Fragments

As I both create and consume art it’s often striking just how much successions of considered changes and details, mountains of very specific decisions, leave only the vaguest impressions in the mind of the audience. I’m probably a more detail oriented audience than most, but even for me I think the majority of the lasting impressions I take away from a work have more to do with the general tone it sets, and emotional state it invokes, than with any specific content.

However, even if what we remember is mostly vague fragments of tone and atmosphere, if the artist focuses on tone to the exception of content and structure then that tone isn’t conveyed: What people remember then is just the maudlin piece of mediocrity a work without structure or detail inevitably devolves towards. What people take away from an experience is vague, the seeds of nostalgia, but what plants those seeds is often intensely structured and specific.

It’s strange and kind of disappointing the way all the details in a work become ‘it was detailed’ in the aftermath, all the research boils down to ‘well-researched’, all the jokes to ‘funny’ and all the tragedies to ‘sad’. Every work of art gets chewed up and swallowed and digested, and it’s sometimes painful for the artist to see that happen, to witness the process of destruction and digestion that is experiencing art. It’s hard not to feel like our beautiful work is being unmade, unappreciated, turned to shapeless and incoherent mush, by the very process of its consumption.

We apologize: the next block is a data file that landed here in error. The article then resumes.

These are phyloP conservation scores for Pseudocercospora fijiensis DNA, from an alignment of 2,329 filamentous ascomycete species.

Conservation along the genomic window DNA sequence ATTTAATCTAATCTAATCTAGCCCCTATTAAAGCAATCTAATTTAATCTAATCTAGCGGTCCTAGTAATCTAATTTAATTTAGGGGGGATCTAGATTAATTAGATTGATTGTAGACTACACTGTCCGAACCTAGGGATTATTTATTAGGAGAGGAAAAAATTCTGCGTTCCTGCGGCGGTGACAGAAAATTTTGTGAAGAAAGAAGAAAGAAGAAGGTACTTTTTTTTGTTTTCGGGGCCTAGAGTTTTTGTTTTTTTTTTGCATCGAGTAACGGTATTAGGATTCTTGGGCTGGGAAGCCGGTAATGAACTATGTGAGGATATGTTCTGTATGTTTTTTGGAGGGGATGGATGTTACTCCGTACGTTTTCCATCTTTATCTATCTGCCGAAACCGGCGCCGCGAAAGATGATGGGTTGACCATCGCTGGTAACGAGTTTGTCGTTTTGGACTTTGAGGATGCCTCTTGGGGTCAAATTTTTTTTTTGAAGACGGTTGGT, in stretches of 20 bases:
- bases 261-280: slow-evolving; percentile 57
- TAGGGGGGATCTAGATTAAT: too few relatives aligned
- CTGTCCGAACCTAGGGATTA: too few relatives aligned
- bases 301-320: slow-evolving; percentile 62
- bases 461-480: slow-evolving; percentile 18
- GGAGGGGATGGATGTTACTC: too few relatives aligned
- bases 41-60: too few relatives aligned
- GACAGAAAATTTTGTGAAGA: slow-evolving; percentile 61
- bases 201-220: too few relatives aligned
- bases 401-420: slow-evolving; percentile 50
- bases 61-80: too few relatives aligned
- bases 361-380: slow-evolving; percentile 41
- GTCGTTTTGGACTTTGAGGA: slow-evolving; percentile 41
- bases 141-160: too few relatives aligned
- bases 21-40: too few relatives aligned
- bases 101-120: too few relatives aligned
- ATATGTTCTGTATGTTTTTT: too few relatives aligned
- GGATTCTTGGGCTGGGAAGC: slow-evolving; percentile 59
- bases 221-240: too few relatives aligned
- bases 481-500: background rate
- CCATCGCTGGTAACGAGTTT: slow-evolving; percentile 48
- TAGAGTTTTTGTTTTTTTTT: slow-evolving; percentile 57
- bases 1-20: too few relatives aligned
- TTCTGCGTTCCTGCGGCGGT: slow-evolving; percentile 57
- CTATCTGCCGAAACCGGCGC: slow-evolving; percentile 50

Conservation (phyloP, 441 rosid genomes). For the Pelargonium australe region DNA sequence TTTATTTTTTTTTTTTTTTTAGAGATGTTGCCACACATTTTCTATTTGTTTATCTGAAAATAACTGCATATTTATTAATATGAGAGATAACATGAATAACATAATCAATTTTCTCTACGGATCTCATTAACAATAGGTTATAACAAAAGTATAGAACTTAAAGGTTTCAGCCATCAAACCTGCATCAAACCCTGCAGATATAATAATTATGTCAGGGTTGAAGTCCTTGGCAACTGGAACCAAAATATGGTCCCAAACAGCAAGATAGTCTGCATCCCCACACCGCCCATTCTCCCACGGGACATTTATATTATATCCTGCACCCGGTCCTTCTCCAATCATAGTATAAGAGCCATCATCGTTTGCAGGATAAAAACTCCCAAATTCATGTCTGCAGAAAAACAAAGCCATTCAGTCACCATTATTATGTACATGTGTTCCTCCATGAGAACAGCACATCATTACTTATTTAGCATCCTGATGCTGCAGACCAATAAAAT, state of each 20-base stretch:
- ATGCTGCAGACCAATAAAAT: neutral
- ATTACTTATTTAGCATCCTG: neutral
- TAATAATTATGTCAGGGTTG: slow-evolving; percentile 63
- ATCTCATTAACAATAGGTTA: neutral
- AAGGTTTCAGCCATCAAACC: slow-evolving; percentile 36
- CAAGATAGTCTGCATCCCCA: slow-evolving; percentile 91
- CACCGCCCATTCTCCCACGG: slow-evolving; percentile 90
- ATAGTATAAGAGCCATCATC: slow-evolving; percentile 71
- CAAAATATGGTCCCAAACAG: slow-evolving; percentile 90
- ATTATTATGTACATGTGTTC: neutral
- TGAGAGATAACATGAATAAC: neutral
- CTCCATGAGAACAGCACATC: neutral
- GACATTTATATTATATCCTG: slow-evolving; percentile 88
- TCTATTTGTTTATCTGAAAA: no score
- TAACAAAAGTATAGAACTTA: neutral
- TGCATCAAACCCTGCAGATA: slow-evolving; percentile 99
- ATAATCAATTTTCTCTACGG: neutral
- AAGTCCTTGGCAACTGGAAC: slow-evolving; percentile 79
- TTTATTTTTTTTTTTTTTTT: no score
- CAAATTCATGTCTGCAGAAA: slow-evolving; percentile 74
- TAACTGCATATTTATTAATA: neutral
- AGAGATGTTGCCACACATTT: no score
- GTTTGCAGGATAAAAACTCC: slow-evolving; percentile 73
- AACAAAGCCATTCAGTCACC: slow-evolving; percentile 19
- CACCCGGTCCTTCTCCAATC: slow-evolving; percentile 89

When you eat a steak, though, even as you chew it up it still matters that it was once whole. The fibers and greases, composed in this particular way, create a specific experience – and, even if what you remember is merely ‘delicious’, something else is encoded in that experience as well. As you live your life and eat different meals, the details that go into them start to cohere, beyond the specifics of a single meal, into a generalized understanding of what food is and can be, and what that means to you. To create food, to create anything, is to resign yourself to the eventual act of consumption and digestion – and to believe that, as the experience you worked so hard on fades away, everything you put into it still will be worthwhile, even if it is now only a memory.

Each new work of art, each novel or game, may not leave its specific thumbprint on each person who consumes it – they may not remember every detail, or even the general plot or structure – but the details, the craftsmanship, those still matter. When we digest each new work it subtly modifies our ideas of what art is and can be, and through that what the world is – or can be. We can nourish with beauty and provide nutrition with new ideas – and, even if we know no idea is ever truly transmitted completely, can still revel that the seeds we plant may one day bring forth surprising fruit.

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